Oil prices jumped about $3 a barrel on Tuesday after Saudi Arabia floated the idea of OPEC+ output cuts to support prices in the case of returning Iranian crude and with the prospect of a drop in U.S. inventories.
The Saudi energy minister said OPEC+ had the means to deal with challenges including cutting production, state news agency SPA said on Monday, citing comments Abdulaziz bin Salman made to Bloomberg.
Global benchmark Brent crude gained $2.92, or 3 per cent, to $99.40 a barrel by 12:32 p.m. EDT. U.S. West Texas Intermediate crude rose $2.96, or 3.3 per cent, to $93.32.
“Much of the impetus behind today’s strength is being driven by comments out of Saudi Arabia alluding to a possible output cut in an attempt to ‘stabilise’ the market,” said Jim Ritterbusch of oil trading advisory firm Ritterbusch and Associates. “Of course, from the Saudis’ perspective, stable prices equal high prices and instability equals low prices.”
In the comments reported on Monday, the Saudi minister said the paper and physical oil markets had become “disconnected”.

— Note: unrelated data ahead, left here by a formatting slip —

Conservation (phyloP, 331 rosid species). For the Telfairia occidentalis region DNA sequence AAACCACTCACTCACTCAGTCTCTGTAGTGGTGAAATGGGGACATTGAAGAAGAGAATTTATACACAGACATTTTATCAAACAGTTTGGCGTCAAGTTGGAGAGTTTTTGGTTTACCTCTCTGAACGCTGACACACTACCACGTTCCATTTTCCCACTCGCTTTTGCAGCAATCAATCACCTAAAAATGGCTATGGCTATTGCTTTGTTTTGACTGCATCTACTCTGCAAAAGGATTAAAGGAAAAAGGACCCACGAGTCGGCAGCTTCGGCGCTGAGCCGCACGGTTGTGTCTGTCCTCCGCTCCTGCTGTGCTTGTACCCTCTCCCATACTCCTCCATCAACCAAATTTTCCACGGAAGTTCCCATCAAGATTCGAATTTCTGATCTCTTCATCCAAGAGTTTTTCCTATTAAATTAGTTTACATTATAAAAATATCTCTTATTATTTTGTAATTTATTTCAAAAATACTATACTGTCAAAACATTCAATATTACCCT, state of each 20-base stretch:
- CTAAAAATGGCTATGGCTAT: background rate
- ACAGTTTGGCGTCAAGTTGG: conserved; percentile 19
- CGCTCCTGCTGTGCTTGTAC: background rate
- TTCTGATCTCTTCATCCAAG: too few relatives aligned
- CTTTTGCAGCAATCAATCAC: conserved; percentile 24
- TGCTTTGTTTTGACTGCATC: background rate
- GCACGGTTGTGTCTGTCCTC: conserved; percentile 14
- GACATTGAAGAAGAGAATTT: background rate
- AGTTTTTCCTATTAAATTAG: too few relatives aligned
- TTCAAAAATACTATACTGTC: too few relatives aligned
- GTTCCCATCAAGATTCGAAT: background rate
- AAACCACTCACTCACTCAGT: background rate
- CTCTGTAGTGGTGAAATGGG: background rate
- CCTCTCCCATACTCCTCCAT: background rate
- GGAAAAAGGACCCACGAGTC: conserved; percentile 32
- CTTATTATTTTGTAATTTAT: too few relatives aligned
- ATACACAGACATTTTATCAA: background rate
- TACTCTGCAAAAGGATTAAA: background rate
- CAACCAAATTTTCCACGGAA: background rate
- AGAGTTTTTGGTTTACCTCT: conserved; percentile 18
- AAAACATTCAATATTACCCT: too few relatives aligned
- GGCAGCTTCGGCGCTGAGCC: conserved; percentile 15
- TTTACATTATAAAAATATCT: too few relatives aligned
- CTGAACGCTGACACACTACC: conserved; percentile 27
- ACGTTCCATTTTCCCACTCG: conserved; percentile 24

However, nine OPEC sources told Reuters on Tuesday OPEC+ production cuts may not be imminent and would coincide with the return of Iran to oil markets should Tehran clinch a nuclear deal with the West.
A senior U.S. official told Reuters on Monday that Iran had dropped some of its main demands on resurrecting a deal.
Oil has soared in 2022, coming close in March to an all-time high of $147 after Russia’s invasion of Ukraine exacerbated supply concerns. Fears about a global recession, rising inflation and weaker demand have since weighed on prices.
While the price of Brent futures has fallen sharply from this year’s high, the market structure and price differentials in the physical oil market still point to supply tightness.
Underlining tight supply, the latest weekly reports of U.S. inventories are expected to show a decline of 1.5 million barrels in crude stocks. The first of this week’s two reports is out at 2030 GMT from the American Petroleum Institute. Data from the Energy Information Administration, the statistical arm of the U.S. Department of Energy, is due at 10:30 a.m. (1430 GMT) on Wednesday.
In a Reuters poll, conducted ahead of the API and EIA reports, eight analysts estimated on average that crude inventories dropped by around 900,000 barrels in the week to Aug 19.
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